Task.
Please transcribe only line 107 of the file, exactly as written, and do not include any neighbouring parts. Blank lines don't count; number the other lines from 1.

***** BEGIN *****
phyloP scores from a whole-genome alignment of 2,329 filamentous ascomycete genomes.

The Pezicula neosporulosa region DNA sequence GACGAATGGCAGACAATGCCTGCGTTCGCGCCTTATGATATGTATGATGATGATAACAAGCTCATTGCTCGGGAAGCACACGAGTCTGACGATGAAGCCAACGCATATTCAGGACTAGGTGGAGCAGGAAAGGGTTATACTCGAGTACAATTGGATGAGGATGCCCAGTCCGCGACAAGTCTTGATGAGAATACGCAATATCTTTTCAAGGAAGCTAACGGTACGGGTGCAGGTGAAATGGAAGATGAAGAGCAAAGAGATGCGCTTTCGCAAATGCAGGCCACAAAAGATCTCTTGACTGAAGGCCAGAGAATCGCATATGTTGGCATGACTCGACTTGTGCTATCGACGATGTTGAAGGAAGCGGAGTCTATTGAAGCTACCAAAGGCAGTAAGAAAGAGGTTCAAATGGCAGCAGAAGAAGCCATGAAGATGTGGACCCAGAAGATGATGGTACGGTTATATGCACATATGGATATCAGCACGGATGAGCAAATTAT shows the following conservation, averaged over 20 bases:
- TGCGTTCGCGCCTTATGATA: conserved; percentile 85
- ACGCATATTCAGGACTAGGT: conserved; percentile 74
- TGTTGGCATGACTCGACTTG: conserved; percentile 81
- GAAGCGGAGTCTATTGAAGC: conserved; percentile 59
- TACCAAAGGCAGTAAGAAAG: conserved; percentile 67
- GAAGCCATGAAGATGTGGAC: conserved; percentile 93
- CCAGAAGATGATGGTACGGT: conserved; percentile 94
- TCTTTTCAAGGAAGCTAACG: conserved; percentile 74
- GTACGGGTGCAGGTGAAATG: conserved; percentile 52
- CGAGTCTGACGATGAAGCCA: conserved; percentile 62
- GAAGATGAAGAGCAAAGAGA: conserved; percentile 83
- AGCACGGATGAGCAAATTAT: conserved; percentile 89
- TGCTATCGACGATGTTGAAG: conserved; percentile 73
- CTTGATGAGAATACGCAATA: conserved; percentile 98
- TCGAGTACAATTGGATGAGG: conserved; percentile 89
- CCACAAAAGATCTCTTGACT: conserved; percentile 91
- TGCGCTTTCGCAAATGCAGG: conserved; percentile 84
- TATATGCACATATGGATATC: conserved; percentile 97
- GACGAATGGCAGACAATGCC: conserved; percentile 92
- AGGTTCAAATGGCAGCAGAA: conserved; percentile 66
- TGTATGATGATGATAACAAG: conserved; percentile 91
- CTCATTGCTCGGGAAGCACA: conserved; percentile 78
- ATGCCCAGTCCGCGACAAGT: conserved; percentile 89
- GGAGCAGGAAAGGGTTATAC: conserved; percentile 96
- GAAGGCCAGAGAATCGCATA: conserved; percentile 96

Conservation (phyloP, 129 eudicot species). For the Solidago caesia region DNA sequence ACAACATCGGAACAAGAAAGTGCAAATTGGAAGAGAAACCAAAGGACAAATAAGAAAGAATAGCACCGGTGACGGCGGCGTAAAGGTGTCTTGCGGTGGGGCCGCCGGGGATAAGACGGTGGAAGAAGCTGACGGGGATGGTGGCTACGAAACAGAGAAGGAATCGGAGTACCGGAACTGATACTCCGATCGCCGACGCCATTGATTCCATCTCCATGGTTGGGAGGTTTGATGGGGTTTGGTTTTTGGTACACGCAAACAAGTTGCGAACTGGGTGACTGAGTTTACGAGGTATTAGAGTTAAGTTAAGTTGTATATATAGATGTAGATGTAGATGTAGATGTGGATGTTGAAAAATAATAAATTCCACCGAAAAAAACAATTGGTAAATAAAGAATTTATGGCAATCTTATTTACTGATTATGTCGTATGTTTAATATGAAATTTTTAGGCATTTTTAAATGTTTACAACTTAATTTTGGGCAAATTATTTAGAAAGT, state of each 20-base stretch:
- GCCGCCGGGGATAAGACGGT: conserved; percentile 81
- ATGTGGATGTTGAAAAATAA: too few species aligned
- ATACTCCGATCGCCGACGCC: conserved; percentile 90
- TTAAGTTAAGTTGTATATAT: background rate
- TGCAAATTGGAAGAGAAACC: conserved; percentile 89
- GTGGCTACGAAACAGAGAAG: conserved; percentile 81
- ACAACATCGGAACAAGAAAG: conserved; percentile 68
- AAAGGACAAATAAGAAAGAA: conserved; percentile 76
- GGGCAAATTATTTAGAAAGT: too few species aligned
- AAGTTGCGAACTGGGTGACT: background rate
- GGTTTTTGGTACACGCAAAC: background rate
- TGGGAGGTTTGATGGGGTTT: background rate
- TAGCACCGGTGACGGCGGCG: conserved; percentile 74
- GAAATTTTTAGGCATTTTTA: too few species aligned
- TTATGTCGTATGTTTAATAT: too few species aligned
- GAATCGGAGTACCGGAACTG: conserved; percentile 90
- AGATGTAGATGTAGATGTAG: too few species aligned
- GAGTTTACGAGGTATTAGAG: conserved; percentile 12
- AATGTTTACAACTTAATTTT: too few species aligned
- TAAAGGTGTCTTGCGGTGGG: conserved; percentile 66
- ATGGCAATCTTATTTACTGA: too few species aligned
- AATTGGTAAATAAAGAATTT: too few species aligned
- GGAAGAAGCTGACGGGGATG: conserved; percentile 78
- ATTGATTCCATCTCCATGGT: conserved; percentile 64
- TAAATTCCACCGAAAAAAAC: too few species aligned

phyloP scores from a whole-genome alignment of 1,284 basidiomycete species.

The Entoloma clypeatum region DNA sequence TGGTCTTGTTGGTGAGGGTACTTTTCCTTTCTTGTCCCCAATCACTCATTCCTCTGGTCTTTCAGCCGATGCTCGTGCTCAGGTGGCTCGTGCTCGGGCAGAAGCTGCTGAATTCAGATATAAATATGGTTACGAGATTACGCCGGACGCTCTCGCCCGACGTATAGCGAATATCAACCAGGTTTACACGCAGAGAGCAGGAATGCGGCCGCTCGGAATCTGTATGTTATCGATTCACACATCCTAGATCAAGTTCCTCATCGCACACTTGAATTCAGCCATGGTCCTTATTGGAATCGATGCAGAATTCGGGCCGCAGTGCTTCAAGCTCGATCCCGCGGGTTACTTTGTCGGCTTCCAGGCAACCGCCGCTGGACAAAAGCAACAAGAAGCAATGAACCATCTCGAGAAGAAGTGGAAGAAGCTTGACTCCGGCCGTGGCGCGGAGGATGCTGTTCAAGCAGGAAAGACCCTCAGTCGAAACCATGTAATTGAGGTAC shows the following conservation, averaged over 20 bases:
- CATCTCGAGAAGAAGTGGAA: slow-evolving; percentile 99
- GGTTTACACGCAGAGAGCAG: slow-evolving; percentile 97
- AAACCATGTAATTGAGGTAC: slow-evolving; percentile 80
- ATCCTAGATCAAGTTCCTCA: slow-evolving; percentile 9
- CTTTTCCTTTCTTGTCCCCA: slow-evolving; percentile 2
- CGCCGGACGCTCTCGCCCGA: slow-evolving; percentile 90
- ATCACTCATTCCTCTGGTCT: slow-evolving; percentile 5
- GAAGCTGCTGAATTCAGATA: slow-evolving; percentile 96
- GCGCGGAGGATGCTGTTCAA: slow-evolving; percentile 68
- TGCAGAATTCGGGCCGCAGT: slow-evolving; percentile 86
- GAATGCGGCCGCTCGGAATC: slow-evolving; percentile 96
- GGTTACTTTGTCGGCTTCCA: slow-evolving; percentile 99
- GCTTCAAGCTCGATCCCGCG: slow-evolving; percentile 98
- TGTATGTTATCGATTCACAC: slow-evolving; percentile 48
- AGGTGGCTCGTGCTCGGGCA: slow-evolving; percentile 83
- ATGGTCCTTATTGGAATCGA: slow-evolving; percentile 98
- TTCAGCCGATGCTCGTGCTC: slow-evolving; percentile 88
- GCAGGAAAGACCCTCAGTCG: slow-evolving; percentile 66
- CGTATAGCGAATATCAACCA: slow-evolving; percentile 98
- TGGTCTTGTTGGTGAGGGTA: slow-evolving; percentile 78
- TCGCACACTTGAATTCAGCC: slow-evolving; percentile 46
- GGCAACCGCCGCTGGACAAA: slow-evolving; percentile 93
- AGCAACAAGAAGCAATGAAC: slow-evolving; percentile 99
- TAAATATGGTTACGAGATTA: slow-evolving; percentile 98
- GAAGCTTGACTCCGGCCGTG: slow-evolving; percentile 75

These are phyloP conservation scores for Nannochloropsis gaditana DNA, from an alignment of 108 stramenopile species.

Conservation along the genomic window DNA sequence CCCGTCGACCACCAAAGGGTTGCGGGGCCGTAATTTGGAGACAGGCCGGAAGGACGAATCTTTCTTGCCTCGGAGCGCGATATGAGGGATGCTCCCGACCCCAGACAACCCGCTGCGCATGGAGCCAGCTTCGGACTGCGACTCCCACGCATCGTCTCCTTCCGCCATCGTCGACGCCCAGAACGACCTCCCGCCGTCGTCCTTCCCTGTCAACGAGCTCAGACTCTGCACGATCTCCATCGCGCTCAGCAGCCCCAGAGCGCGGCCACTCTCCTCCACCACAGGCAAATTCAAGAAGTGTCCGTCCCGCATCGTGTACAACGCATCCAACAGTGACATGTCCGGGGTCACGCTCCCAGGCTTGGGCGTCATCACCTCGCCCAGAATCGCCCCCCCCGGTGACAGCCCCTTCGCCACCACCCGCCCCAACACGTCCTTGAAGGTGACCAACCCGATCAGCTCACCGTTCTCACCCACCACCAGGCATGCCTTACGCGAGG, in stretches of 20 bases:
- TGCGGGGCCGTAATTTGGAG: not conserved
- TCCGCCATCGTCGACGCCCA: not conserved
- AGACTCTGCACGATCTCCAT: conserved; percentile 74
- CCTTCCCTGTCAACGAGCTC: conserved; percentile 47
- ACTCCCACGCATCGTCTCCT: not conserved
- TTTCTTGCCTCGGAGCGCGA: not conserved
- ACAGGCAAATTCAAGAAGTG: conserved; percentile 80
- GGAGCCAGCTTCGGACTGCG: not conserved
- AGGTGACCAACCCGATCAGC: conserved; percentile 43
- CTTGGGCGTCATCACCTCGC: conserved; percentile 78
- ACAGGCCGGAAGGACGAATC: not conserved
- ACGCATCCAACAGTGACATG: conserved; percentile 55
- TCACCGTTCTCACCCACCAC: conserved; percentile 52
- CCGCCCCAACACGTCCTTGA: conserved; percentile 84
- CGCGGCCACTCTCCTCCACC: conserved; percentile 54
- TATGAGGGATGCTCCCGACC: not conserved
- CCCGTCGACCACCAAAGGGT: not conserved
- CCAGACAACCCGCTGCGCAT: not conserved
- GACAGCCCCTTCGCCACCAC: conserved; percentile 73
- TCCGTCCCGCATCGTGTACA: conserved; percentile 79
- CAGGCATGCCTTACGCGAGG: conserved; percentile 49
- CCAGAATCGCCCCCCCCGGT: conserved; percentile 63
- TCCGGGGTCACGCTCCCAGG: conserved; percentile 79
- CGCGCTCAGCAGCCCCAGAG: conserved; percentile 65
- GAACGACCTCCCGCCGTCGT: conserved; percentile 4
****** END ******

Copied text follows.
- GAACGACCTCCCGCCGTCGT: conserved; percentile 4